To help people experientially grasp what sending and receiving is and how it works with language, I often do an exercise where I have scene partners throw a ball back and forth as they say their lines, but they have to throw the ball on the last word of each sentence. It has to be at the precise moment that they speak the last word, not on some operative word in the sentence, not after they finish speaking the sentence, but on the last word. But what is often telling is what happens in the instant after the ball leaves the actor’s hands. In many cases, the actor will pull their hands back towards their torso: the effort to throw the ball has left them extended and exposed, and so they have an instinct to protect themselves and draw their arms back towards themselves. But acting is about vulnerability and exposure, not about protecting ourselves. So pulling back the arms is the wrong thing to do. But it’s also wrong from the point of view of throwing the ball: I can remember coaches and my father teaching me as a kid that when I throw, I should always follow through. It seemed kind of pointless at the time: the ball had left my hand, what difference did it make what my arms did at that point? But the point was that the follow through insured that I wasn’t anticipating the ball leaving my hand, and starting to reduce my exertion to throw it before it actually did leave my hand. The follow-through maximized commitment. In the language of the class, following through meant playing to win. And here’s the thing: following through also promotes true receiving. Because when we receive, we must be receiving with our vulnerability, with our need, with our core need for belonging, not from a vantage point of safety and aloofness. When we follow through, we are extended, exposed, vulnerable. Which, as actors, is where we want to be.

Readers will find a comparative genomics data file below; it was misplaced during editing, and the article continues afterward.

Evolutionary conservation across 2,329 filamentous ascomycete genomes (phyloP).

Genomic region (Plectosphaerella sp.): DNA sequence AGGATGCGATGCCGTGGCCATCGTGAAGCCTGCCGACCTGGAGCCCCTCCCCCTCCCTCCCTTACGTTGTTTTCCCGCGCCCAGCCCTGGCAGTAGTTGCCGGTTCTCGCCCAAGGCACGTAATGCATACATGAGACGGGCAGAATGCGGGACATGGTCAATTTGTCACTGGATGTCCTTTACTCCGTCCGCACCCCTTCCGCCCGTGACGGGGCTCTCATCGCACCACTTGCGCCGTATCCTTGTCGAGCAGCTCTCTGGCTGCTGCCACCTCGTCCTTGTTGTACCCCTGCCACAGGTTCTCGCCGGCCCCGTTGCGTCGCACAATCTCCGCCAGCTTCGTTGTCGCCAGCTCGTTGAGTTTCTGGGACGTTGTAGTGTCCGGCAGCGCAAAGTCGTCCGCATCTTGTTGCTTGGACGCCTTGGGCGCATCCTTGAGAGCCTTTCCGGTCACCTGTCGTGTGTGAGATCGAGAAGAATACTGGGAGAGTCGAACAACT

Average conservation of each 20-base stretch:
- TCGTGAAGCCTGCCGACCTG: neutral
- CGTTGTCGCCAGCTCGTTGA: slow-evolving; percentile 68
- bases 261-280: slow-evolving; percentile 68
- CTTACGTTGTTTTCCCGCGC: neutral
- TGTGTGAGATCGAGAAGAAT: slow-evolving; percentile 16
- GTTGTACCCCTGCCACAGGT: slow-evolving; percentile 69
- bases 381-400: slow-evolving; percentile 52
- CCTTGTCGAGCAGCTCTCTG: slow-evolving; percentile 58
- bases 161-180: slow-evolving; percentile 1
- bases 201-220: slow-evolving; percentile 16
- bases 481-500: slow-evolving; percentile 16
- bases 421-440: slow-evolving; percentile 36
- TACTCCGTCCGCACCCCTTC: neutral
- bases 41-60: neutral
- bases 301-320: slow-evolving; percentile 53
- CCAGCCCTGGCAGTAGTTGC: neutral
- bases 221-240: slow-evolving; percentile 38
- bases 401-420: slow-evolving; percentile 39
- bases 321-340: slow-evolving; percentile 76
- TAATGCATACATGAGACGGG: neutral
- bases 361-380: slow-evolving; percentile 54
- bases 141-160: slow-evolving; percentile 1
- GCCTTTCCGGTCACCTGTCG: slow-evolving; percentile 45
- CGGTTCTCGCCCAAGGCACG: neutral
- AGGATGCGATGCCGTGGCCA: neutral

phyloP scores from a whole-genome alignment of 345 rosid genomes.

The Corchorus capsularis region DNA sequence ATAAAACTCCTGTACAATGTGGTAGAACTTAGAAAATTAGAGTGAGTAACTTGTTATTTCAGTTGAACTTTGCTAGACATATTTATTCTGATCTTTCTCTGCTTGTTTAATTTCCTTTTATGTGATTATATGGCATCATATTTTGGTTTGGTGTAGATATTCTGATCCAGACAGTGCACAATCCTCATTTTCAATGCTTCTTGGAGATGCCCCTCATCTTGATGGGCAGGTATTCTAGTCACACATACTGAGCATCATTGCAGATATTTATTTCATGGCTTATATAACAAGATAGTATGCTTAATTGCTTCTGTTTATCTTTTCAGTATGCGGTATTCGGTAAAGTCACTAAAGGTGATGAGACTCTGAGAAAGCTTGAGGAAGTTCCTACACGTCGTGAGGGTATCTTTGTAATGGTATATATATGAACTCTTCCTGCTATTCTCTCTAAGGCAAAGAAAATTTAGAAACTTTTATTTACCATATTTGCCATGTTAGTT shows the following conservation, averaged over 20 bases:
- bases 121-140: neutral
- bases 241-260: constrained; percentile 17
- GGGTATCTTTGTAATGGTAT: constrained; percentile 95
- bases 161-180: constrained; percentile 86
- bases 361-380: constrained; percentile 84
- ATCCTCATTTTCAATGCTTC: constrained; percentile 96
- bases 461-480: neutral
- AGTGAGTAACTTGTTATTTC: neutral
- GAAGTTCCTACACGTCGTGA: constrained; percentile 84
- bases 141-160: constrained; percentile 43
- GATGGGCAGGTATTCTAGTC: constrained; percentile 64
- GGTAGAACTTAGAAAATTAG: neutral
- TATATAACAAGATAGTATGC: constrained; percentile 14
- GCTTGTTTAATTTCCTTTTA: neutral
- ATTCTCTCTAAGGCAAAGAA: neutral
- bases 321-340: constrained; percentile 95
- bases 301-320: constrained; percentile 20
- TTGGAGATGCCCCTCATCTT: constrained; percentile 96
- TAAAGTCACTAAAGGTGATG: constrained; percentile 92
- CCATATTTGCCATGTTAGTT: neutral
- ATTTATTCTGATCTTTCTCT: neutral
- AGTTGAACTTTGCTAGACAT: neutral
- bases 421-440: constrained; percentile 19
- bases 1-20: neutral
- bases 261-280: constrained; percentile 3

What I had learned with Hudson was that part of issuing the prompt, in this case a command, was following through, receiving: Hudson needed to know that I was watching what he did before he responded. When we engage and assert ourselves in a scene by asking for what we need from our partner in the scene, an integral part of doing that asking is paying attention to what the response will be. Of course, we should care about the response because we are invested in a visceral need that we are attempting to meet with the partner, but that isn’t always happening when people are just learning to act. We have to start somewhere. Fake it till you make it, right? If an actor hasn’t yet learned to stand in that visceral need, she can at least act as if she cared about how her partner responds to what she is offering. If she does that often enough, that openness may coax her own need for belonging to come out and play, and will likely have a salutary effect on her partner as well: nothing shuts an actor down faster than the awareness that the other person isn’t listening to them.
So stop, look and listen, after you speak your next line. You’ll find there’s a whole world waiting to be discovered.